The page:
The 36th Bethesda Conference 2005 states; ‘Although the clinical significance and natural history of genotype positive-phenotype negative individuals remains unresolved, no compelling data are available at present with which to preclude these patients from competitive sports, particularly in the absence of cardiac symptoms or a family history of sudden death.’ (5)

However the European Society of Cardiology (ESC) 2006 position paper states; Based on the level of present knowledge, the decision for participation in competitive sport should be individualized. However, prudent recommendation suggests restriction of these individuals from participation in competitive sports, especially those with high cardiac demand (i.e. high dynamic, high static sports), and to recommend prudently amateur and leisure time sport activities.’ (6)

2014 ESC guidelines on HCM management have since relaxed this approach to some degree; ‘In definite mutation carriers who have no evidence of disease expression, sports activity may be allowed after taking into account the underlying mutation and the type of sport activity, and the results of regular and repeated cardiac examinations.’ (4)

It is clear that this subgroup of genotype positive-phenotype negative individuals need long-term regular follow-up with 12-lead ECG, echocardiogram, exercise stress testing and cardiac MRI, particularly if engaging in regular sporting activity. The adjunct of genetic profiling may aid with risk stratification in the future.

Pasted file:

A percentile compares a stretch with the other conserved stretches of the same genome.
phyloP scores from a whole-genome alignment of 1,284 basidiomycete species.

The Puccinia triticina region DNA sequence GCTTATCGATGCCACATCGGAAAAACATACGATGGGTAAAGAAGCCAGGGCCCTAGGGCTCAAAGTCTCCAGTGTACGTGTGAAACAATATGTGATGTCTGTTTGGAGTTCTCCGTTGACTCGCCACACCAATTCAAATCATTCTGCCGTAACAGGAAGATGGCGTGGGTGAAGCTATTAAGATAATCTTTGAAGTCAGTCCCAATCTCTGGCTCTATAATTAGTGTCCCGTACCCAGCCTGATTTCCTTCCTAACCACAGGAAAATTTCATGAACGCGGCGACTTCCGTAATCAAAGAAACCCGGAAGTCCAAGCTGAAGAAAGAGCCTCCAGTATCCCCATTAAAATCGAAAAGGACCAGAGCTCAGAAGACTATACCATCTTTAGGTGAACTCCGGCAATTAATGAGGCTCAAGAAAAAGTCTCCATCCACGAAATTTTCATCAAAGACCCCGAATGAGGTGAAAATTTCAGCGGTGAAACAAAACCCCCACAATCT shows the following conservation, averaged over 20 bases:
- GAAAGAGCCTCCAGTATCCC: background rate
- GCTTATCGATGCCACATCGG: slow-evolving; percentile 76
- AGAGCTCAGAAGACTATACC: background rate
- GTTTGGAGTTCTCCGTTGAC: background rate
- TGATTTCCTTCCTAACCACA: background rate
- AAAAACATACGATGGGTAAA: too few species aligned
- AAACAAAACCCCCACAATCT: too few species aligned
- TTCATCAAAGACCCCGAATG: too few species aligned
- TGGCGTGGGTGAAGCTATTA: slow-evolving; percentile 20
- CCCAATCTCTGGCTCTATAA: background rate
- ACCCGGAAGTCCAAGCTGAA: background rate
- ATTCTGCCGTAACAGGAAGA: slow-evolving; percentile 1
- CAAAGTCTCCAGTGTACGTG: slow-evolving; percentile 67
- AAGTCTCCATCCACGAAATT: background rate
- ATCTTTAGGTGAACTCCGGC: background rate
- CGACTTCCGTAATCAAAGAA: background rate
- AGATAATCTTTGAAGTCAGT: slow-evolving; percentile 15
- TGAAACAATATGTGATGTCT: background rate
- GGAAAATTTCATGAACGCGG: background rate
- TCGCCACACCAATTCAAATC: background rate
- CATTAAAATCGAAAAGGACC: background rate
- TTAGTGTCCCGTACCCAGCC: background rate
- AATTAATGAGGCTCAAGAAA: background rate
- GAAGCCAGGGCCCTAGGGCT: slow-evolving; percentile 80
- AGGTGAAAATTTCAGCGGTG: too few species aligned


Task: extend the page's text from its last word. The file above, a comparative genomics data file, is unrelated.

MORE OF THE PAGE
The implications of this diagnosis and potential restriction from sporting activity are far reaching for the individual, having both negative psychological and physiological effects.

An individualised risk stratified exercise prescription with careful specialist follow-up must form the basis of current and future management. However further research is essential to enable us to understand the natural history of genotype-positive phenotype-negative HCM and the real risk of SCD in this sub-group.

What did we recommend?

In line with the ESC recommendations we worked with our patients, exploring the potential risks and current evidence, and together formulated an exercise prescription. We agreed upon maintaining a healthy level of fitness through regular exercise at an intensity level where one can still hold a conversation, with the stipulation of regular cardiology follow-up.


  • Ho CY. Genetics and clinical destiny: improving care in hypertrophic cardiomyopathy. Circulation. 2010; 122:2430Y40.
  • Sylvester, J. et al. The Dilemma of Genotype Positive-Phenotype Negative Hypertrophic Cardiomyopathy. Current Sports Medicine Reports. Volume 13 & Number 2 & March/April 2014.
  • Richard, P. et al. Advising a cardiac disease gene positive yet phenotype negative or borderline abnormal athlete: Is sporting disqualification really necessary? Br J Sports Med 2012;46(Suppl I):i59–i68.